For a player coming out of college there may be no more limiting a description than “dead-eye shooter, limited athletically” or any of its linguistic variabilities. Throw in any mention of a player’s slightly pinkish skin tone, and you’ve drawn about as rigid a box around a player’s skill set and ceiling as a basketball fan’s grey matter can construct.
This stereotypic template of a “white shooter” drags associated characteristics with it. White shooters shoot. They are defensive liabilities, that need to be hidden. They don’t handle the ball, for fear of having it stripped by a quicker, more athletic player. They stand on the perimeter, wait for someone else to create a shot for them, and with a flick of the wrist do their basketball jobs. Eric Piatkowski, Kyle Korver, Steve Kerr, John Paxson, Jason Kapono; this particular stereotype has a legacy, long and vidid.
Knowing all that, and the place the “white shooter” template holds in popular basketball schema, it’s amazing that J.J. Redick’s slow-motion burst out of the confines of that stereotype hasn’t been trumpted more boisterously.
In terms of perception being reflected by actual events, it’s hard to think of a recent player making the transition from college to the NBA
(1) San Antonio Spurs vs. (8) Utah Jazz
There’s an idea that Utah might use a massive frontline (with a very good efficiency rates on offense and defense in over 100 minutes) of Jefferson-Favors-Millsap to pound the Spurs inside like the Grizzlies did last year en route to an upset. They might try that formation, but it won’t help them much because their pick-and-roll defense will be shredded if Jefferson and Favors are the primary P-n-R defenders. The foot speed and acumen that makes Millsap a decent perimeter and thus an option at the small forward spot also makes him the Jazz’s best pick-and-roll defender, so putting him on the 3 is problematic. Expect any advantage the Jazz gain inside to be more than mitigated by the Spurs’ relentless shelling from deep. The black and silver machine rolls on in a classic Gentleman’s Sweep, dropping one on the Jazz’s homecourt. Spurs in 5.
(2) Oklahoma City Thunder vs. (7) Dallas Mavericks
Assuming James Harden is healthy, the Mavericks will have to come up with some pretty special to push the Thunder in this series. These two went five close ones last year, and have headed in opposite directions since. The loss of Tyson Chandler, and the discipline he brought to their defensive adjustments (namely making Russell Westbrook make 15 footers) last season will be sorely felt. If the Mavericks can slow the pace of the game and make a ton of 3’s, they can stay in this series. But it’s more likely the Thunder will run the Mavs out of the gym more often than not. In just about every facet of the game, the Thunder are simply better. Still, Dallas has enough juice and the right coach to make this one interesting. Thunder in 5.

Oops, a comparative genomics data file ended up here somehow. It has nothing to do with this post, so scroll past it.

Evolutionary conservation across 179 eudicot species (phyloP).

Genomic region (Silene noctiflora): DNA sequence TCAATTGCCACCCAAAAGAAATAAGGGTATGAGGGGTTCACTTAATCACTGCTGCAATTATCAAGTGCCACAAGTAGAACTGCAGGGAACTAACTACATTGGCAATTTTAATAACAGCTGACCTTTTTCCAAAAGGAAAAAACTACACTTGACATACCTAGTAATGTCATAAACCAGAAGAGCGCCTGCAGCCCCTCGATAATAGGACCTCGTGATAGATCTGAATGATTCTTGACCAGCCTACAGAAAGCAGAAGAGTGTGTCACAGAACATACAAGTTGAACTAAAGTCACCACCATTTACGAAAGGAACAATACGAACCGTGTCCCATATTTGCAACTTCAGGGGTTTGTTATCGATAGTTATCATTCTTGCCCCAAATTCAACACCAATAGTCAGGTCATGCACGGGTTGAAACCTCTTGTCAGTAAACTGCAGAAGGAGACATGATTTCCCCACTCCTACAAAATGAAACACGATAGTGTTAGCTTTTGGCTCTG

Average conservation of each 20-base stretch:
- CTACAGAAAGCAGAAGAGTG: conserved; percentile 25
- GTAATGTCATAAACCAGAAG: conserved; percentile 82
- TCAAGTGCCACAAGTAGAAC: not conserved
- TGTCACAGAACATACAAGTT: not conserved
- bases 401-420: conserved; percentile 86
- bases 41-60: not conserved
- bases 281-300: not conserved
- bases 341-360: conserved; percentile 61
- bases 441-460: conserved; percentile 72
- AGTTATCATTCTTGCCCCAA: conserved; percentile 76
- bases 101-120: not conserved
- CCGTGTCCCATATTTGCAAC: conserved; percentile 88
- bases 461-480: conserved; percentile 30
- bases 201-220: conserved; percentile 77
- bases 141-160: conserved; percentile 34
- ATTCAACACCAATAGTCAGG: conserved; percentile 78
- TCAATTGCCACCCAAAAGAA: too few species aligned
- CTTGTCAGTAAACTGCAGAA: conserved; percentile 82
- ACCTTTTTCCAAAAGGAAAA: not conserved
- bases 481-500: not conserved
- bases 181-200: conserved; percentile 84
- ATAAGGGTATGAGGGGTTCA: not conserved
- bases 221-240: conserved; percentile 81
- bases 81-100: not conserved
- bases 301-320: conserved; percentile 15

(3) Los Angeles
For Knicks to beat Heat, Amar’e must be used sparingly
The last matchup between these two teams became an unmitigated iso-fest. If the series goes the same way, with LeBron James, Dwyane Wade and Carmelo Anthony essentially taking turns trying to breakdown the opponent’s defense, the outcome of could very well be decided by which of those three has the most impactful set of games (a fact that obviously tilts in Miami’s favor). A few other key things would have to break New York’s way (like the Heat’s supporting cast continuing to miss their fair share of open looks), but the biggest ones all center around how head coach Mike Woodson’s structures his rotations.
The Knicks should be playing a tight nine-man rotation this series and two of those nine (Baron Davis and Jared Jeffries) should have their minutes limited to no more than 10 or so a game. Woodson and his staff must also search for every opportunity to sneak Steve Novak and his game changing shooting onto the floor. With James and Chris Bosh manning the opposing frontcourt, those spots could be hard to find. But when situations arise that Novak can find a decent matchup, like say an odd cross-match that assigns him to Joel Anthony, Woodson must get him into the game.